“What if he escaped from the closet while I was gone to get the board? What if he is not incarcerated, but instead he’s ‘at large’ again in my house? What if he’s in there parading around my Christmas tree where he was when Glenn first spotted him while pacing and preaching in the living room? What if he is IN my 13-foot Christmas tree? Will I find a mess of broken ornaments on the floor when I get home from worship? Will I pull back the covers on our bed and find pieces of that tree…or worse? What if we don’t find him today? How far back does the front seat recline in my car and is it going to be a warm night?” I went back and rigged another door with a quilt and bungee cord. Some things are just more important than…say, washing your hair or even showering before leaving for worship.
As we traveled to worship, Ezra and Colleyanna, (ages five and three, respectively) called for FaceTime. Hearing about that squirrel was the best thing about their morning. “INSIDE your house?!!” they yelled with glee. “Under your Christmas tree?!”…”I wish dat squuyell was at my house! Dat would be esciting!”
I tried hard to worship. I really did…and that lesson about Mary and Martha zoomed right over to my pew and zeroed right into my “careful and troubled about many things” heart and I repented for the squirrel-induced hindrances over and over.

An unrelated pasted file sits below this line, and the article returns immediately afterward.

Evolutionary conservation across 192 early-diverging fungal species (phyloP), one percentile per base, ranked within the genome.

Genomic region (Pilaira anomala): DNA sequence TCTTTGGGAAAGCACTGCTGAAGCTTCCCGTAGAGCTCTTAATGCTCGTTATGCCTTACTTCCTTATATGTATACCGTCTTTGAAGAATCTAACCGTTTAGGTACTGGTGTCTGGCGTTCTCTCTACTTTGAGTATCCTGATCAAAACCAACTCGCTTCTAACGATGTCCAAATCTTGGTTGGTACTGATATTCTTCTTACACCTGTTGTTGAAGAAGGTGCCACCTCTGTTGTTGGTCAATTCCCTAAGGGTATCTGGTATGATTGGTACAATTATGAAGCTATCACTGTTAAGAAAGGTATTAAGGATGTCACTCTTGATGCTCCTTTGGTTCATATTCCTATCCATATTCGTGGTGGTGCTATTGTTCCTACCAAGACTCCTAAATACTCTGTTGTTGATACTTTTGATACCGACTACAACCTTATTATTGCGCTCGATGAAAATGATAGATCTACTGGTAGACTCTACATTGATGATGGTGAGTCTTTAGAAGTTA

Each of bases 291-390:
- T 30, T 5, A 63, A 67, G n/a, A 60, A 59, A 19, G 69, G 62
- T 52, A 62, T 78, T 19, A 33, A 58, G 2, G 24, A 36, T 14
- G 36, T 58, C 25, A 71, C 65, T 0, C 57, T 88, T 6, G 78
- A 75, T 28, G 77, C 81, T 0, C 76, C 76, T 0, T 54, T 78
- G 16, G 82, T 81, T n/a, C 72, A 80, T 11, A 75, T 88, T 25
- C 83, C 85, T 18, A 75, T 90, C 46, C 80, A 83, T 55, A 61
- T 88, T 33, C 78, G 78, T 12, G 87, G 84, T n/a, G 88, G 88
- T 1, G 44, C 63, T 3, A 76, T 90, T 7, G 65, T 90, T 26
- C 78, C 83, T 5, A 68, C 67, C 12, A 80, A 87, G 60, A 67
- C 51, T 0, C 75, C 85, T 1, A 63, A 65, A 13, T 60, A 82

Pulling out of the parking lot, Glenn said “Where do you want to go for lunch?”
“I just want to go home and find that squirrel.” I replied….”In fact, I’d really love to cook lunch for you while you do the dispatch work.”
“Seriously?…Well, alright then. We’ll go home.”
And my good husband drove home, got his little 22 pistol, loaded it with rat shot, and made a regular invasion of that closet. In fact, that entire room looks like it was in the direct path of a level five tropical cyclone.
A few minutes later, Glenn came through the kitchen with a John Wayne kind of swagger and said “Well, we got him.”
“Great!… Where was he? I didn’t hear the gun.”
“It was pretty easy, actually,” Glenn replied. “I was just about to give up finding him in that closet. I walked through the bathroom with my gun to look for him in the sewing room…” (That was another room I’d bungee-corded off).
“…And out of the corner of my eye, I spotted him…floating around in the toilet.”
Ten take-aways from the thirsty squirrel saga:
- Biblical, marital submission trumps fear and is a strong catalyst for creativity.
- When you say “I do…for better or worse” at the altar, you never know what you’re really signing up for.
- Some mornings, just living life burns more calories than running on a treadmill (or even doing a high intensity training workout).
- Always keep a few spare bungee cords around the house. They’re good for lots of things.
- Worship is hard work. Some days it’s very hard work.
- That Mary and Martha lesson is very practical and unrelenting in its varied applications (https://westhuntsville.org/sermons/mary-martha-and-lazarus/).
- Lots of sacrifices will be made when the thirsty have hope of a drink.
- Make your husband a hero even if he never pulls the trigger. It’s all in the chase; the effort and the end result.
- Sometimes you plunge in too deeply for something you want and you find there’s no way back out.
- Not every Sunday baptism ends with walking in newness of life.